Of late Muslims are acquiring a little bit of space in Bengali cinema. But sadly enough, they are being used as a stereotypical trope to represent the ‘otherness.’
The ‘otherization’ of Muslims is not uncommon in the Indian cinema. We have been witnessing this for many decades now. Recently, however, for commercial gain, the Bengali cinema has stepped into the scene to use the ‘Muslim community’ as a trope, stereotyping it to any length possible.
In the last decade, there had been quite a number of films, where Muslim characters have dominated. For instance, Birsha Dasgupta directed Shudu Tomari Jonno (2015). It portrayed a lead character in the film, Shiraz Chowdhury, who for the sake of his religion betrays his girlfriend; thus becoming a deceitful lover. In the same year, Aparna Sen came out with Arshinagar, adapting Shakespeare’s Romeo and Juliet, showing romance between Ronojoy Mitra and Julekha Khan. Ronojoy with a curious gaze peeks into the life of Julekha. In 2016, Zulfiqar was released, directed by Srijit Mukherjee, which was even more controversial. This film was also adapted from Shakespeare’s two dramas- ‘Julius Ceasar’ & ‘Anthony and Cleopatra’. The film started with this voiceover-“Do you know that Kolkata, ‘the land of Durga Puja and Rabindranath Tagore’, has a dark underbelly? It has a ‘small country inside the city of Kolkata’, except ‘without a national anthem and a flag’. And can you guess which religion they follow?” Thus, all the negative tropes were applied. The narration goes on “The dock area, consisting of Kidderpore, Metiabruz, Garden Reach, (is) a small country, inside the city of Kolkata. Yes a country, only without a national anthem and a flag.”
The film was duly criticised for its reflection of prejudicial views. But the tradition seems to linger on. Now, we have another movie to our kitty. SoS Kolkata, which will be released in the cinema hall from tomorrow, according to its producer Jarek Entertainment and Pratyush Productions, follows the same trope, depicting Muslims in an ugly way.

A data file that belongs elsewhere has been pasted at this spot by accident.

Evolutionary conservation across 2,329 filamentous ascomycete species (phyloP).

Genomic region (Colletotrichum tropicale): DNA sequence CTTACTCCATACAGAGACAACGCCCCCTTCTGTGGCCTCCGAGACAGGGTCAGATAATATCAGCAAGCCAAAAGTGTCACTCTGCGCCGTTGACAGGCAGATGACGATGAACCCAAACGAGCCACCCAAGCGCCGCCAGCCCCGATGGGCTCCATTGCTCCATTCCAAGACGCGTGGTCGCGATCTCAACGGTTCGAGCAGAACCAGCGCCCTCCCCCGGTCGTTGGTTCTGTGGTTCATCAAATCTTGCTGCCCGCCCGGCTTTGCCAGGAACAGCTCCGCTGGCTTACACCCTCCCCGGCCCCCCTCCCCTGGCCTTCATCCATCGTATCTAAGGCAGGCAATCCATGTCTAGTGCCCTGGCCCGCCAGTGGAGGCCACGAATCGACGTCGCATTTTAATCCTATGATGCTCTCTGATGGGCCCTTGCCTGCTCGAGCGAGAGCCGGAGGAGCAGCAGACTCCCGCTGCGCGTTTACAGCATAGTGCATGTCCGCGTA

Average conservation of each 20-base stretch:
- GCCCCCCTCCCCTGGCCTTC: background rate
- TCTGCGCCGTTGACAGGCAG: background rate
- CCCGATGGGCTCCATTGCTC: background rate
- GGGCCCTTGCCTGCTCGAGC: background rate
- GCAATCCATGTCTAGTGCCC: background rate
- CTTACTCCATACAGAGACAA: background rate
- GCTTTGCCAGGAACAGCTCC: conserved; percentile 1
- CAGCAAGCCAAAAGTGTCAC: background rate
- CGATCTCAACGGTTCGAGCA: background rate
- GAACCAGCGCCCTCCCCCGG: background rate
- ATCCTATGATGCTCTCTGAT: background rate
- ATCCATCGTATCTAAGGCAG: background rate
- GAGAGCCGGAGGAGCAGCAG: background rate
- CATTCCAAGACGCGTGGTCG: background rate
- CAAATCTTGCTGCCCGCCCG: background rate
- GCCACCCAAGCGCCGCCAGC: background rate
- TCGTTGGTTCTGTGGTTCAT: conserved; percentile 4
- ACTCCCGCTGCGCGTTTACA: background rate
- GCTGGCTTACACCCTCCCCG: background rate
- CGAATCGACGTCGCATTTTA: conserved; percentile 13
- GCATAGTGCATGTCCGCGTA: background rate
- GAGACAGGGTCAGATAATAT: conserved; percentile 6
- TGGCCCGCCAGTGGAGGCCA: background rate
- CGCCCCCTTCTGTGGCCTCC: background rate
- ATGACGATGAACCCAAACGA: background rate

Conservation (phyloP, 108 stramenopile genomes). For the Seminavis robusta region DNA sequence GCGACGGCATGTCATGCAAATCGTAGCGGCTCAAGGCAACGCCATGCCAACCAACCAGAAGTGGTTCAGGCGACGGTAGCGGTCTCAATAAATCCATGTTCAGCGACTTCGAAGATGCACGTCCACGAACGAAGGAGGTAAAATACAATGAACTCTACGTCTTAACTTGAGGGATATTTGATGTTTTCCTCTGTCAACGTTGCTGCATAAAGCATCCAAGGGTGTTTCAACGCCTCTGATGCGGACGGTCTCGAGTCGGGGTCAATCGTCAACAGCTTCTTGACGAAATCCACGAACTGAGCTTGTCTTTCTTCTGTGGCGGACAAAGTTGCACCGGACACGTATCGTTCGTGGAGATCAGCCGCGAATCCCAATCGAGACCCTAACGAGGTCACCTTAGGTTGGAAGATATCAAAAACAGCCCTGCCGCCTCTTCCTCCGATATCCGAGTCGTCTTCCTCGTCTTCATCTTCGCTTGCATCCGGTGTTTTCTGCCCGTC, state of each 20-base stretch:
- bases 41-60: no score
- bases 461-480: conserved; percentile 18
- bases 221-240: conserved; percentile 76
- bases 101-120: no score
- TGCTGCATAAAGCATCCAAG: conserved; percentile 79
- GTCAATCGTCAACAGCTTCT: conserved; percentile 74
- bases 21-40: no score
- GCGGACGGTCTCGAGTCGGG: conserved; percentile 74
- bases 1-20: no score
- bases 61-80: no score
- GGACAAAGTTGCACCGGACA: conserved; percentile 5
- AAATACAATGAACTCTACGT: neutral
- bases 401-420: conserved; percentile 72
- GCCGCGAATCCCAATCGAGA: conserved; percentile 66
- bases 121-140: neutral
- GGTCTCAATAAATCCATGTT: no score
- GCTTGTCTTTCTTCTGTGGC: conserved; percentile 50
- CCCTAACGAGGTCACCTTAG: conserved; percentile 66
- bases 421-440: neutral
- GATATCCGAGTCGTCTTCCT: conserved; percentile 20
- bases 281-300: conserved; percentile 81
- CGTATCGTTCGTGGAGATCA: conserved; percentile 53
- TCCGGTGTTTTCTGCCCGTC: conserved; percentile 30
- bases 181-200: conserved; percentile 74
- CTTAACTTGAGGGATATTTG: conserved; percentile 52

Conceding the fact that we have just seen the 2:44 minute trailer, we can fairly guess it is another stereotypical narrative. After all, morning shows the day. Whatever we gather from the trailer is this: The mastermind of Khagragarh blast, which after all is a tale of fiction, is planning a “Mumbai style” terror attack in Kolkata. And guess what? The attack will be thwarted by a Muslim IPS officer, Zakir Ahmad played by Yash Dasgupta.
We want to draw a parallel here. In numerous Hollywood films, we have seen how the blacks are stereotyped. This, no doubt, makes the community vulnerable to a large extent. It is happening here too. The stereotypical depiction makes it easier to push the Muslim community into the discourse of terrorist activities, which makes them vulnerable- politically, socially and economically as well.
It is important to note one more issue. Nusrat Jahan Ruhi and Mimi Chakraborty, happen to be Trinamool Congress MPs, acted in this film. The duo represent two constituencies- Basirhat and Jadavpur. Both these constituencies have large Muslim population and their association with this kind of project makes the community all the more vulnerable. It politically marginalizes the community further.
But political acumen is a tall order for these movie stars, isn’t it?
It’s high time to sustain and advance the burgeoning swell of Muslim voices and authentic story telling within Bengali cinema. There is a need to create new, genuine stories for mass audiences.